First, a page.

These are the four topics expounded upon at Dwell London, a powerful gathering for church-planters and potential CP’s throughout the country of England. After an incredibly intense day of understanding the overall religious culture through immediate immersion, this second day was more focused on the local church and its specific needs in the cultural context of western Europe.
This Present (Hope)
“Now may the God of hope fill you with all joy and peace in believing, so that you will abound in hope by the power of the Holy Spirit.” (Rom. 15:13)
How have you seen hope expressed in the local church?
Outside of vision casting, the idea of hope from the pulpit is most often related to eternal glory with Christ. While this is not a bad perspective, it is one which is sadly incomplete. Because the concept of progressive sanctification is little referenced in the church, the hope of future glory tends to override the beauty of present sanctification.
Steve Timmis, regional director of Acts29 in Europe, began to touch on this by stating, “our perspective of hope has been reduced to spiritual anorexia”. The question is: why? The reasoning for this relates to an inaccurate and incomplete view of the overall narrative of scripture among the rising generation of church leaders.
Most evangelicals would ascribe to the Creation (Gen. 1-2), Fall (Gen. 3-11), Redemption (Gen. 12-Rev. 20), and Consummation (Rev. 21-22) narrative of the Bible, but fail to incorporate this into their theology, express this in mission, or teach this through spiritual formation. As Steve continued to express his perspective, the predominant theme he kept coming back to was Genesis 12:1-3. It says:
“Now the LORD said to Abram, "Go forth from your country, And from your relatives And from your father's house, To the land which I will show you; And I will make you a great nation, And I will bless you, And make your name great; And so you shall be a blessing; And I will bless those who bless you, And the one who curses you I will curse. And in you all the families of the earth will be blessed.”
The impact of this passage is critical to the Gospel. After the Fall and the protoevangelium in 3:15, there is no infusion of hope. God promises, yet for almost 1,000 years there is no solution to the problem of evil. Biblical scholars say Gen. 4:1 points to Eve anticipating the savior to be Cain, but that went horribly wrong. And so in between Genesis chapters 4 through 11 all we see is failure after failure over a period spanning more than a millennium. Cain’s murder of his brother (ch.3), the wickedness of man (ch.6), the Flood (chs.7-9), Noah’s sin (ch.9), and the Tower of Babel (ch.11).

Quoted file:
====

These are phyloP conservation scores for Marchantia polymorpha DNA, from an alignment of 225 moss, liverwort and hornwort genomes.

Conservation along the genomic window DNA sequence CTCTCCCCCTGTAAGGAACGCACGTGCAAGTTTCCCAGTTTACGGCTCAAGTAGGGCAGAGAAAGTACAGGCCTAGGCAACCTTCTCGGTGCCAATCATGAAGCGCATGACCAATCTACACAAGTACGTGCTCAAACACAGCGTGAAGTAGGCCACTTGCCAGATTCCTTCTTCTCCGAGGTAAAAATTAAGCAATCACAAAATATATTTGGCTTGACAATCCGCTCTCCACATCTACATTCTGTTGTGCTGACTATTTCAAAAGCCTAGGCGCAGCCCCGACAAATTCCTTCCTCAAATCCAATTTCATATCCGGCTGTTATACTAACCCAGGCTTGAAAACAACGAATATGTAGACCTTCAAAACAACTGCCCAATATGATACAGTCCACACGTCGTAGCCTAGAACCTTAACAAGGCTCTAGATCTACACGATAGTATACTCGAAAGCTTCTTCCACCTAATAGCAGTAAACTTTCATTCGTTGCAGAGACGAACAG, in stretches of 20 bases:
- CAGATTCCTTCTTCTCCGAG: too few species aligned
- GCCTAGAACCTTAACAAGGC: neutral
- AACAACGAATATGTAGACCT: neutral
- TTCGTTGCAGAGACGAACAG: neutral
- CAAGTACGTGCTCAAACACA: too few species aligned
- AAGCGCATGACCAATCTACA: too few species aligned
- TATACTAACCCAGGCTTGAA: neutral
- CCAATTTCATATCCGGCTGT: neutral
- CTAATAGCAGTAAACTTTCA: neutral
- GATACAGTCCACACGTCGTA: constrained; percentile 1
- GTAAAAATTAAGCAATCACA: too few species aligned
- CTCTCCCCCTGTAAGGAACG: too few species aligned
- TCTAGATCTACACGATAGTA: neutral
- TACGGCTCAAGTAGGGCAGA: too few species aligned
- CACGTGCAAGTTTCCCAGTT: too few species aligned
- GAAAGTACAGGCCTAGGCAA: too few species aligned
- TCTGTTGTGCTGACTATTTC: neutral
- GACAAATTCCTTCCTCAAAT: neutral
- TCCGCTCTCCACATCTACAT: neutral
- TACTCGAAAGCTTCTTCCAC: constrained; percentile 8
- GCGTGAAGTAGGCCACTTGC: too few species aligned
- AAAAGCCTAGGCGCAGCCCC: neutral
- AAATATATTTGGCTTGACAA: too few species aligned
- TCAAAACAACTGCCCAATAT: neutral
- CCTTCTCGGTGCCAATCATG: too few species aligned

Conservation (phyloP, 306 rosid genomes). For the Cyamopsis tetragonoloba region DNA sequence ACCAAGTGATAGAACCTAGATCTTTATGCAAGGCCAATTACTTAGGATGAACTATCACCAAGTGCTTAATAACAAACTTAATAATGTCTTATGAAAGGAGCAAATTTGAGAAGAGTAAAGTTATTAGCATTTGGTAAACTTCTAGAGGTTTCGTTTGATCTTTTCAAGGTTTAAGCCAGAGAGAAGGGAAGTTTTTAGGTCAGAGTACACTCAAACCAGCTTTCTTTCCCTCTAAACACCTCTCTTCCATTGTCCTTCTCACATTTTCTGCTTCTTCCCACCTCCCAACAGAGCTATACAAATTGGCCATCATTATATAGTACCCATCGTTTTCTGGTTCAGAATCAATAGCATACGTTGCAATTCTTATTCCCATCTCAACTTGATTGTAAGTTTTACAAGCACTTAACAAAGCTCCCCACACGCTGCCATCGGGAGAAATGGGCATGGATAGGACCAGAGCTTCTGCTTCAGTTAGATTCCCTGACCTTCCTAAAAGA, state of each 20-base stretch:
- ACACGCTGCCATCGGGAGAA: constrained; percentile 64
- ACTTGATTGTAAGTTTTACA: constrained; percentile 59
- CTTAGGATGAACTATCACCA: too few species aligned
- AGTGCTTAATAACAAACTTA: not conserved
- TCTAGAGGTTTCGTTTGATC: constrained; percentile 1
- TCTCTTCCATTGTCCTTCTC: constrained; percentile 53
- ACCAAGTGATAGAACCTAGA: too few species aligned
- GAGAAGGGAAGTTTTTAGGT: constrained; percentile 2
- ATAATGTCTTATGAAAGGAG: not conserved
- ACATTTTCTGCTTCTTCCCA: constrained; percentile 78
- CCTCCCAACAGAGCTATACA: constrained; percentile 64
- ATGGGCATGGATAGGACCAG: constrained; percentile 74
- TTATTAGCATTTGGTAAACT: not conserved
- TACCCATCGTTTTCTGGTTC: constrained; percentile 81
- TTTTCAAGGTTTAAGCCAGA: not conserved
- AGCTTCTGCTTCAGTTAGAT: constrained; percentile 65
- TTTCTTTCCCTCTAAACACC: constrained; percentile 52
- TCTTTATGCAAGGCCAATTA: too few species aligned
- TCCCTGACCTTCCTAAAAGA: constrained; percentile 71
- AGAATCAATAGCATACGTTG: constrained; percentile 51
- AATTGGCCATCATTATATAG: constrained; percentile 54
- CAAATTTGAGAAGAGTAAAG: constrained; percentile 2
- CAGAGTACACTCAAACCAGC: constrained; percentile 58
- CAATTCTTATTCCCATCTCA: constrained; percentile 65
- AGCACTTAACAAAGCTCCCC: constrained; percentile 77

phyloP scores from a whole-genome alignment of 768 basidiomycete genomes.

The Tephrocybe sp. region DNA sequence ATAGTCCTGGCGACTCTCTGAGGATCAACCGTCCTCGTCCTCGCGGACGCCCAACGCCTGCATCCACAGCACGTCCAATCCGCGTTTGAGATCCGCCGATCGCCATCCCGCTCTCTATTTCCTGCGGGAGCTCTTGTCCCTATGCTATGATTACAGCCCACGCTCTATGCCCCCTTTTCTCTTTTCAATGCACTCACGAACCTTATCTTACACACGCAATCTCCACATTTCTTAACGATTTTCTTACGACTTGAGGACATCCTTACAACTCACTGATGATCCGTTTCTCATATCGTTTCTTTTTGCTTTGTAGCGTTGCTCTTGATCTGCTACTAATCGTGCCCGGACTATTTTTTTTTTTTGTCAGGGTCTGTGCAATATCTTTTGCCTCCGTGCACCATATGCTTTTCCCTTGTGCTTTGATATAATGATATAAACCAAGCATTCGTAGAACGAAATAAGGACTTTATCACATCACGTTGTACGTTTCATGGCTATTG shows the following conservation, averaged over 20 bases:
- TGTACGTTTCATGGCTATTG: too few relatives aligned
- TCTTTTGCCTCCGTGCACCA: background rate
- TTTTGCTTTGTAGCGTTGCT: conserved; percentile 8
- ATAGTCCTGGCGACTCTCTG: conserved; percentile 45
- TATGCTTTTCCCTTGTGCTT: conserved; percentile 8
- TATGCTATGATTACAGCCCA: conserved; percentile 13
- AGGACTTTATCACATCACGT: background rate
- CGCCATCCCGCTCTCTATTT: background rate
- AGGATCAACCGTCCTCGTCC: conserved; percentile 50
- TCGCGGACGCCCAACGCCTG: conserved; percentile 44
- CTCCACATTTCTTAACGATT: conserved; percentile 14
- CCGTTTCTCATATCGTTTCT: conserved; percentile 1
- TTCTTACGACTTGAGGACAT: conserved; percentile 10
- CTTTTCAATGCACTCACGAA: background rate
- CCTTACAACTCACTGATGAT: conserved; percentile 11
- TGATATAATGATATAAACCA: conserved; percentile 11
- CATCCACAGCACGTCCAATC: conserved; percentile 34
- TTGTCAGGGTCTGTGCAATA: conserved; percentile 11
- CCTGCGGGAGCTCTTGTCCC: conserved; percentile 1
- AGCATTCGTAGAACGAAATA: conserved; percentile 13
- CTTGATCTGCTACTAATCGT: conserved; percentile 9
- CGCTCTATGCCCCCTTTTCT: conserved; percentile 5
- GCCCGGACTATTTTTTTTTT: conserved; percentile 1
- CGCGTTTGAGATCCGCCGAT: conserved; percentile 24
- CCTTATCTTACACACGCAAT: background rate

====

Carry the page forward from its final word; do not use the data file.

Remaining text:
And then God speaks.
God chooses a wicked idolater who has no concept of the true God, and speaks a promise of blessing over him. But it was not just localized to Abraham, God does something unbelievable. He promises a heathen that He will make his nation SO BIG and SO EXPANSIVE that every single tribe in the history of the world will be blessed by his descendants! This is an unparalleled covenant, unlike any other in scripture! God makes a universal, global promise of salvation to someone who doesn’t even know Him as the true God!
And so the redemption of humanity began.
Another millennium later, God came down from heaven to fulfill His promise to bless the world through His ultimate Agent of blessing: Jesus—Living…Dying…Resurrecting, Jesus died a substitutionary death so that we could live a sanctified life and experience a glorified eternity. He solved the problem of sin in Genesis 3, but He also did something else.
Jesus blessed us.
This concept of blessing in ancient near eastern (ANE) Israel literally means to expand, or grow. To bless was to speak an expansion of growth and potential over someone. A curse is the opposite: a limiting of potential and restriction.
Naturally, God’s blessing of Creation was turned into the cursing of the Fall with the invasion of sin and depravity. We were destined and blessed to fill the earth, subdue it, and reflect an innocent and perfect expression of the holiness and love of God on an undefiled earth. But sin cannot allow us to do that, and thus we are limited by it constraints and consequences.
So Jesus’ solution to the problem of sin reintroduced blessing back into the world. We are now capable, in a limited and imperfect way, to reflect the holiness and love of God…because of Jesus…by the Holy Spirit.
And thus the message of the Gospel is the fruition of both the promise of salvation in Genesis 3 and the hope of salvation in Genesis 12.
When we understand and connect with this, it unifies our view of the Gospel with the narrative expositions of the OT. Every narrative in the OT reflects humanity’s brokenness and inability to be blessed. And thus the eternal weight of Jesus’ sacrifice becomes much more real when we see it as a fulfillment of Genesis 3 AND Genesis 12!
The marriage of the promise of salvation and the hope of blessing as fulfilled in Jesus Christ is the key to living a sanctified, Gospel-centered life.
How do you see this perspective of hope and Genesis 12 informing the local church’s view of Gospel-centered mission?